To fish like a cowboy visit Arizona! With its scenic backdrops and a collection of rivers running between plateaus, some of the south’s best inland fishing can be found in Arizona. Trout, bass, and crappie are plentiful in its waters. Largemouth bass, crappie, and sunfish can be found throughout Arizona’s lakes and rivers.
Arizona is blessed with a bountiful variety of trout. Arizona’s state fish, the apache trout, is less bountiful in quantity. Lee Valley Lake and Ackre Lake are two of the few places home to the apache trout (and small Arctic grayling). Ash Creek and Grant Creek are other good apache locations.
Cutthroat trout can be found on Luna Lake, and Big Lake which is also known for rainbow, brook, and even some apache trout. Try Tonto Creek and Frye Mesa Reservoir for rainbow, brown and the occasional brook trout. The highly regulated, threatened, Gila trout is actively stocked for sporting purposes only in the Frye Mesa Reservoir.
Looking for bass? Head to the Colorado River! Largemouth and striped bass leap out of the waters of the Colorado up toward the dry desert. Lake Powell is also a popular fishing spot providing the same bass as the Colorado, along with smallmouth bass, and even walleye, crappies, and catfish! Yellow bass can sometimes be found in the upper section of Lake Mary.
For an interesting catch try tilapia fishing in Catfish Paradise, Grand Wash, Lake Mead, Pierce Ferry, Lake Pleasant, and Temple Bar. An excellent spot for diversity is Hollow Lake which has both small and largemouth bass, rainbow trout, crappie, channel catfish and walleye. Lake Havasu for a similar variety (minus the walleye but with more catfish). Known for its excellent fishing with especially large prey, Lake Havasu also offers sunfish, flathead catfish, and bluegill.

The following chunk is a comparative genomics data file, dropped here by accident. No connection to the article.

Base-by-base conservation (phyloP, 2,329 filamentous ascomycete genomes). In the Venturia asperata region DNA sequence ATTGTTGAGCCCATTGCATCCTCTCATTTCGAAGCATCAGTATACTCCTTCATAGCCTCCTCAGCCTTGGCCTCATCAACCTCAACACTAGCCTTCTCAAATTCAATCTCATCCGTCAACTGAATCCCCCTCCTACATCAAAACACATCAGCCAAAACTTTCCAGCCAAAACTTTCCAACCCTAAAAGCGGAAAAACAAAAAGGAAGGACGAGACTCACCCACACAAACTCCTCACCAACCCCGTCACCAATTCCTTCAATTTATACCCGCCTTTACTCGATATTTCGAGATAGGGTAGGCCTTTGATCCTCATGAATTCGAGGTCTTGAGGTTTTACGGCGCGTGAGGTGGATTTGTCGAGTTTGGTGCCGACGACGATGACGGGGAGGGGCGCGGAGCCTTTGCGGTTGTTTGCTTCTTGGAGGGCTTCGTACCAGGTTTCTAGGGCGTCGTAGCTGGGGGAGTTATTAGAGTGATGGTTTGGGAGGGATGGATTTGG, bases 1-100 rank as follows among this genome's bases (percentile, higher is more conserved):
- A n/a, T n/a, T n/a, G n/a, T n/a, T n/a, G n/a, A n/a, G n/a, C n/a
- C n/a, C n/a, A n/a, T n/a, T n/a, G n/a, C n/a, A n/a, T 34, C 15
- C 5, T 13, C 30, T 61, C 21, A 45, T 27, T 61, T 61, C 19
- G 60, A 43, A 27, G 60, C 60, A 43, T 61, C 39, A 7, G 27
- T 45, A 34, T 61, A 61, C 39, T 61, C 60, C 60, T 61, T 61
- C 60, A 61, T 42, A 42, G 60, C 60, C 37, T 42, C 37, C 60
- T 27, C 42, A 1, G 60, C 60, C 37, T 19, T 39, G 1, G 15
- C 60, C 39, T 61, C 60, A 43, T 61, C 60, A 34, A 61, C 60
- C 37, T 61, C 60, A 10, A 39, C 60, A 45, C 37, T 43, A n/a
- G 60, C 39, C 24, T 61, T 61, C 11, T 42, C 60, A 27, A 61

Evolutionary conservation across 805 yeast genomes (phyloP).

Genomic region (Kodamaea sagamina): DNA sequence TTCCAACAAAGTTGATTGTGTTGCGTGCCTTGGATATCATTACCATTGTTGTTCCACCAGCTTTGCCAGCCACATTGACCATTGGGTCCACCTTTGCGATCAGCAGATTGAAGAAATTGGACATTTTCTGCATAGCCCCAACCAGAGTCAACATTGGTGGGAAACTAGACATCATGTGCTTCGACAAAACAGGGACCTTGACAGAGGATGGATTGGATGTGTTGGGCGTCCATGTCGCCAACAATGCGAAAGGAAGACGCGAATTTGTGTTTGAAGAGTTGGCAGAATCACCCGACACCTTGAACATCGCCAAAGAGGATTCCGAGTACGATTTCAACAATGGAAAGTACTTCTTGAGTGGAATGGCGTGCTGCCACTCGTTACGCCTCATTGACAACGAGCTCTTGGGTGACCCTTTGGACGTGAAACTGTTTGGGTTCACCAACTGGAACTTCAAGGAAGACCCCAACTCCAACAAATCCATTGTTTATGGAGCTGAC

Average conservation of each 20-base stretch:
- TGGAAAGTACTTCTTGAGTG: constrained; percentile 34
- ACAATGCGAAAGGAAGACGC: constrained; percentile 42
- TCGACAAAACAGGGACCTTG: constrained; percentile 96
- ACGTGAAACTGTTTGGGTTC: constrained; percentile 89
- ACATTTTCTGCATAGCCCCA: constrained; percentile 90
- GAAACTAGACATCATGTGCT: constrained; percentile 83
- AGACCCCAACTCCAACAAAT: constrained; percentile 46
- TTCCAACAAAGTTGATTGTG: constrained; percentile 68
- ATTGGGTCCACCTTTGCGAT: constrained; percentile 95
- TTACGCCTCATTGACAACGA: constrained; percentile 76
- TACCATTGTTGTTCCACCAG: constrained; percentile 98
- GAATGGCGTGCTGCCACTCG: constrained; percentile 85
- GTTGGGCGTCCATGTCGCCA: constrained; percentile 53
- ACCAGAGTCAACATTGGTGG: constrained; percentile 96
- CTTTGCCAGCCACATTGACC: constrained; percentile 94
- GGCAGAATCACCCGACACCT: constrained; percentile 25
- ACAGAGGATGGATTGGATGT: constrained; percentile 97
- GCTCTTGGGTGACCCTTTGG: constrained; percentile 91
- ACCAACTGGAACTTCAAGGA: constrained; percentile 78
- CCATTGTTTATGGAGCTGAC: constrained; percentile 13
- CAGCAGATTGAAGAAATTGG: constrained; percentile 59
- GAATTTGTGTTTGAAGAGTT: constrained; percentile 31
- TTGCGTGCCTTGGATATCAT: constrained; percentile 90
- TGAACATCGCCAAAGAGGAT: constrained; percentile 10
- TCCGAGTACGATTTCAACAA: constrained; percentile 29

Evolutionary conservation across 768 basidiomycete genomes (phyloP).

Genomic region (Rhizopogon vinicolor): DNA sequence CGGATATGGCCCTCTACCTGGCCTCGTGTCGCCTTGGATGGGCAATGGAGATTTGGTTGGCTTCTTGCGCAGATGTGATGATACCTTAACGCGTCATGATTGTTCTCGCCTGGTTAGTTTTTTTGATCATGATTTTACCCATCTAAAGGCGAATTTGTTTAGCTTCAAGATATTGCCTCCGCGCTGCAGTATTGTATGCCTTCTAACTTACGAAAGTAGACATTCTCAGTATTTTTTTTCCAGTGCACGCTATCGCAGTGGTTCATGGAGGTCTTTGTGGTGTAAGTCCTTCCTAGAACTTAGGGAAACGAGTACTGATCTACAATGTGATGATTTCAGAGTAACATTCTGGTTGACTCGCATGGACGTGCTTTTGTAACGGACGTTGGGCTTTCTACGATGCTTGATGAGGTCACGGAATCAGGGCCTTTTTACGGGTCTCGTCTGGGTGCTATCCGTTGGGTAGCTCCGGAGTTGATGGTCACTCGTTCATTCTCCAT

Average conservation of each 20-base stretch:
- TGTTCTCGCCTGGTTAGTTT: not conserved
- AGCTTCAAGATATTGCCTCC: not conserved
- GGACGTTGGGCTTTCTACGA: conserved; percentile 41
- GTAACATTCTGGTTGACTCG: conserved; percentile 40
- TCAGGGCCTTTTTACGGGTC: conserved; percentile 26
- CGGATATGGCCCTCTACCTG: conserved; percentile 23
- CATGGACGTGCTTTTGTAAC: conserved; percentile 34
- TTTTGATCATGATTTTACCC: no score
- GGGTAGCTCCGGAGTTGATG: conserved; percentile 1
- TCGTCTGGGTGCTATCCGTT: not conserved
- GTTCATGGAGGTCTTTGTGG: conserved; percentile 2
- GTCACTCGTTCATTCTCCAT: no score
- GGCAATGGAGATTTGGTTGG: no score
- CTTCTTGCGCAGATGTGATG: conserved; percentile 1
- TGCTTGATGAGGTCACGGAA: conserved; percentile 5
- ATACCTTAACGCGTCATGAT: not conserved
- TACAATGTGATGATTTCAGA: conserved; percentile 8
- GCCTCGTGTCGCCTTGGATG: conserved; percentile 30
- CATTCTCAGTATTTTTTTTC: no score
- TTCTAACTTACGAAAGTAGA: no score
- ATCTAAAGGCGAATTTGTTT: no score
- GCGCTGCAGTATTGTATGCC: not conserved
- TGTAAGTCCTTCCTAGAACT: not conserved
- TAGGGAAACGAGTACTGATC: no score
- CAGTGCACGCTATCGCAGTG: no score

You can even take on a buffalo in Arizona – a bigmouth buffalo that is. They can surpass twenty pounds and are normally only found in two Lakes: the Apache and Roosevelt. For a strong fighter try roundtail chub, found in Fossil Creek.
Anyone with a desire for recreational fishing within Arizona needs a license if they are fourteen or older. One and five day licensing is available, along with four month and annual. Some licenses vary by the age of its user and the location it authorizes them to fish in (a trout stamp may be necessary). Some short time licensing is only available to non residents, while longer licensing, including lifetime, is only available for state residents. Family license packages are offered too!
People are considered residents when they have lived in the state’s boundaries siz months prior to applying for the license. Members of the Armed Forces stationed within Arizona may apply for residential licenses. Arizona state also offers an apprentice license, valid for two days, to encourage new fisherpersons by letting an already licensed individual take a novice out.
Arizona’s varying regulations can be followed on Facebook, Twitter, email, or online at the state website, making it one of the most modern!
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